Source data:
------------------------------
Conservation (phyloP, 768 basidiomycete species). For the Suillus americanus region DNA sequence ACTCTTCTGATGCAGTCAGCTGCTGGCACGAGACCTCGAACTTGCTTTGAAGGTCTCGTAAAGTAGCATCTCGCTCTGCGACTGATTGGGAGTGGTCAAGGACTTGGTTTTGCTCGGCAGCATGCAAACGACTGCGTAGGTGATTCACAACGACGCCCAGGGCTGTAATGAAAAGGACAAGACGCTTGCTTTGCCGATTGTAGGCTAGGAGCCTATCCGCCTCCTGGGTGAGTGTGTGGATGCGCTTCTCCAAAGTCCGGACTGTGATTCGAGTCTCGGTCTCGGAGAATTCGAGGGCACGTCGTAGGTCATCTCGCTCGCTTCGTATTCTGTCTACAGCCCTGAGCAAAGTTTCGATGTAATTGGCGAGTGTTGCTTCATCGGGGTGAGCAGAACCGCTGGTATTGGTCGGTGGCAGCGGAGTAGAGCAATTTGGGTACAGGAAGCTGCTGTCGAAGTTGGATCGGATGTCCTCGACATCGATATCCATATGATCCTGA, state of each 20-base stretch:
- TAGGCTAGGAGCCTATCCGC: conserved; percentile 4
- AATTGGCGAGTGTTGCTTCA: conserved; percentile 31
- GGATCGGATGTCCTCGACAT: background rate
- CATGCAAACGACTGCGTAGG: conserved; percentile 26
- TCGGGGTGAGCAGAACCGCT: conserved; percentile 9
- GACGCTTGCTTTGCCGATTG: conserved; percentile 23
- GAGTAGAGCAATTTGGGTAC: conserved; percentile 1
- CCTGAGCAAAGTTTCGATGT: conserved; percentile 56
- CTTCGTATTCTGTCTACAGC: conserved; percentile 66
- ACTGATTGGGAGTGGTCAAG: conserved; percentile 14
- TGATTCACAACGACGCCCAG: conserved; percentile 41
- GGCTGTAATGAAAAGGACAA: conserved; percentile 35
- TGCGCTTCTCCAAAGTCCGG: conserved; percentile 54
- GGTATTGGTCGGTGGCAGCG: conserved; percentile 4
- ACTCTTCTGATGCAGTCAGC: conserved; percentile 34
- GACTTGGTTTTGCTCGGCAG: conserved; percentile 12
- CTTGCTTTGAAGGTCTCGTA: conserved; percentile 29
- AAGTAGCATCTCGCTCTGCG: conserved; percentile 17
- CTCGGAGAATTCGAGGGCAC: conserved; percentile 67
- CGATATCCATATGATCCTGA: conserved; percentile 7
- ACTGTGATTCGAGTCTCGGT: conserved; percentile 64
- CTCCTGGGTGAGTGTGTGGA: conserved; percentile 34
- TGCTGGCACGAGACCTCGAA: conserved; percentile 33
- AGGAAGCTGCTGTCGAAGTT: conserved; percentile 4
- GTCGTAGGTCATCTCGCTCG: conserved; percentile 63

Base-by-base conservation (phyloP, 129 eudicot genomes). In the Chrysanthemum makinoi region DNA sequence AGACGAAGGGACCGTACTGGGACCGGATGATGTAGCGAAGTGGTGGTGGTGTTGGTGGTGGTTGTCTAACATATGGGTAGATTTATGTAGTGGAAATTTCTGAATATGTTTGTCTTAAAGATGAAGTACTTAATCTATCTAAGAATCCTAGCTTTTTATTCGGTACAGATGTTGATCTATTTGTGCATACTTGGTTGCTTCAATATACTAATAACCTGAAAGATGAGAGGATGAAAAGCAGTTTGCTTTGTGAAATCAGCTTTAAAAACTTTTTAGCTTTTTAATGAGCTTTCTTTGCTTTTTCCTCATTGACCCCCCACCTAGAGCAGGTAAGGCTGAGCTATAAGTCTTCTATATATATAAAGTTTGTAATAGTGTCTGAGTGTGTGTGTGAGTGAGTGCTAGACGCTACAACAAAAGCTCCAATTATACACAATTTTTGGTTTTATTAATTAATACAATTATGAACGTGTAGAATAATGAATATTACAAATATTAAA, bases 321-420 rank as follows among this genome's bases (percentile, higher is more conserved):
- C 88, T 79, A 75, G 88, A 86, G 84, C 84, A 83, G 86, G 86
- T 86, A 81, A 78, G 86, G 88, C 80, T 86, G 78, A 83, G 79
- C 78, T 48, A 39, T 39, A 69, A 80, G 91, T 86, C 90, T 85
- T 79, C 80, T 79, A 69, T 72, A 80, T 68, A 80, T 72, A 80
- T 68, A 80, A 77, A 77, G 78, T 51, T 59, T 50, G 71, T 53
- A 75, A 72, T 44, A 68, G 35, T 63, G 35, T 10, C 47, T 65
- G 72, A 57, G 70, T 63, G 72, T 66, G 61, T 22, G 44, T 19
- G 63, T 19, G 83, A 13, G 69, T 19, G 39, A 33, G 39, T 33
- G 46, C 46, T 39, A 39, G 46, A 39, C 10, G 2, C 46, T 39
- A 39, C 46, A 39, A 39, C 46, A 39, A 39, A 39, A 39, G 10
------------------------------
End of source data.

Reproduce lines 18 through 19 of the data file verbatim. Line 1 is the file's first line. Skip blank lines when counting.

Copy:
- CTTGCTTTGAAGGTCTCGTA: conserved; percentile 29
- AAGTAGCATCTCGCTCTGCG: conserved; percentile 17